Note S2. Sequences of protein constructs.

Movie S1. SA’s crystal structure with highlighted amine groups.

Movie S2. Exemplary SMD: Holding biotin, pulling on the C terminus of SA subunit A.

Movie S3. Exemplary SMD: Holding biotin, pulling on the C terminus of SA subunit B.

Movie S4. Exemplary SMD: Holding biotin, pulling on the C terminus of SA subunit C.

Movie S5. Exemplary SMD: Holding biotin, pulling on the C-terminus of SA subunit D.

This is an open-access article distributed under the terms of the Creative Commons Attribution license, which permits unrestricted use, distribution, and reproduction in any medium, provided the original work is properly cited.

REFERENCES AND NOTES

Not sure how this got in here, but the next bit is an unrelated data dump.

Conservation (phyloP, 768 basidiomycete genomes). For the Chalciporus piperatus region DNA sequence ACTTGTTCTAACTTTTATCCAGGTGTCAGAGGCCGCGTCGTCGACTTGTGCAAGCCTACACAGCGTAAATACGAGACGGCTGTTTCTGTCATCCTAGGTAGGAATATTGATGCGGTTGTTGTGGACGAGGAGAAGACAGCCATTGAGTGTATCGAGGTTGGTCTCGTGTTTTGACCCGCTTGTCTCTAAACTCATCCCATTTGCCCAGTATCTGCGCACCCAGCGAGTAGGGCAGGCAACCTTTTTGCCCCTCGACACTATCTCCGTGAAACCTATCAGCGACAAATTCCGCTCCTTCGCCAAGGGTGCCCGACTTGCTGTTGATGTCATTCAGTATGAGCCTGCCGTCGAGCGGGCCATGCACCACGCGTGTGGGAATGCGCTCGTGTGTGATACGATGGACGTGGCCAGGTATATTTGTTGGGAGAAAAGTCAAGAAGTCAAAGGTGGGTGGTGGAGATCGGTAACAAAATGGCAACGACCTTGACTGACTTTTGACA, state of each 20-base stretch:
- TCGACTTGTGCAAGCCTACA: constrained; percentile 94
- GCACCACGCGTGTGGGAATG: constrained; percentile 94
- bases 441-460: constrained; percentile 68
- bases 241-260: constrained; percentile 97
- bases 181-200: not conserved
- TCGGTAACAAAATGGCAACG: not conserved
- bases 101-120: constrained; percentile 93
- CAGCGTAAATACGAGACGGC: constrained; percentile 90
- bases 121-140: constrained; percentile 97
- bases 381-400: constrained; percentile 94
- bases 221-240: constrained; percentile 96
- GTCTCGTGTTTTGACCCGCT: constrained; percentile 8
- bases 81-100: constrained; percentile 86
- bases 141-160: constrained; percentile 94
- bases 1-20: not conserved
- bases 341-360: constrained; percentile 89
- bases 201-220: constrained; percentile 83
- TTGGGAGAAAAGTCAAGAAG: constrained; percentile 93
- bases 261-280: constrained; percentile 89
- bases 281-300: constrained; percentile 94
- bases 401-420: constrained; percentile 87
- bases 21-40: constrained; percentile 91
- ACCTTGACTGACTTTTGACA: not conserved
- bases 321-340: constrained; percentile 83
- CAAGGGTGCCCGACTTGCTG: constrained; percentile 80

Acknowledgments: We thank A. Kardinal and T. Nicolaus for laboratory support, L. F. Milles for providing the SdrG/Fgβ system, D. A. Pippig for cloning of the SA subunits, M. C. R. Melo for help with SMD analysis scripts, and J. C. Fischer for assistance in one of the control measurements. We acknowledge M. S. Bauer, A. Löf, C. Kluger, L. F. Milles, and K. R. Erlich for helpful discussions. S.M.S. thanks the Nanosystems Initiative Munich for support. Funding: This work was funded by the Deutsche Forschungsgemeinschaft (DFG, German Research Foundation) – Project-ID 201269156 – SFB 1032. Furthermore, this work was supported by the NIH grant P41-GM104601 (“Center for Macromolecular Modeling and Bioinformatics”). R.C.B. is partially supported by NSF grant MCB-1616590 (“Molecular Modeling of Bioenergetic Systems”). MD simulations made use of GPU-accelerated nodes of Blue Waters supercomputer as part of the Petascale Computational Resource Allocations (PRAC) grant (“The Computational Microscope”), which is supported by the NSF (award number ACI-1713784). The state of Illinois and the NSF (awards OCI-0725070 and ACI-1238993) support Blue Waters’ sustained petascale computing project. Author contributions: S.M.S. prepared SA constructs. S.M.S. and L.C.S. performed and analyzed SMFS experiments. R.C.B. performed and analyzed MD simulations. H.E.G. and R.C.B. supervised the study. S.M.S. and L.C.S. drafted the manuscript. All authors contributed with writing the final version of the manuscript. Competing interests: The authors declare that they have no competing interests. Data and materials availability: All data needed to evaluate the conclusions in the paper are present in the paper and/or the Supplementary Materials. Additional data related to this paper may be requested from the authors.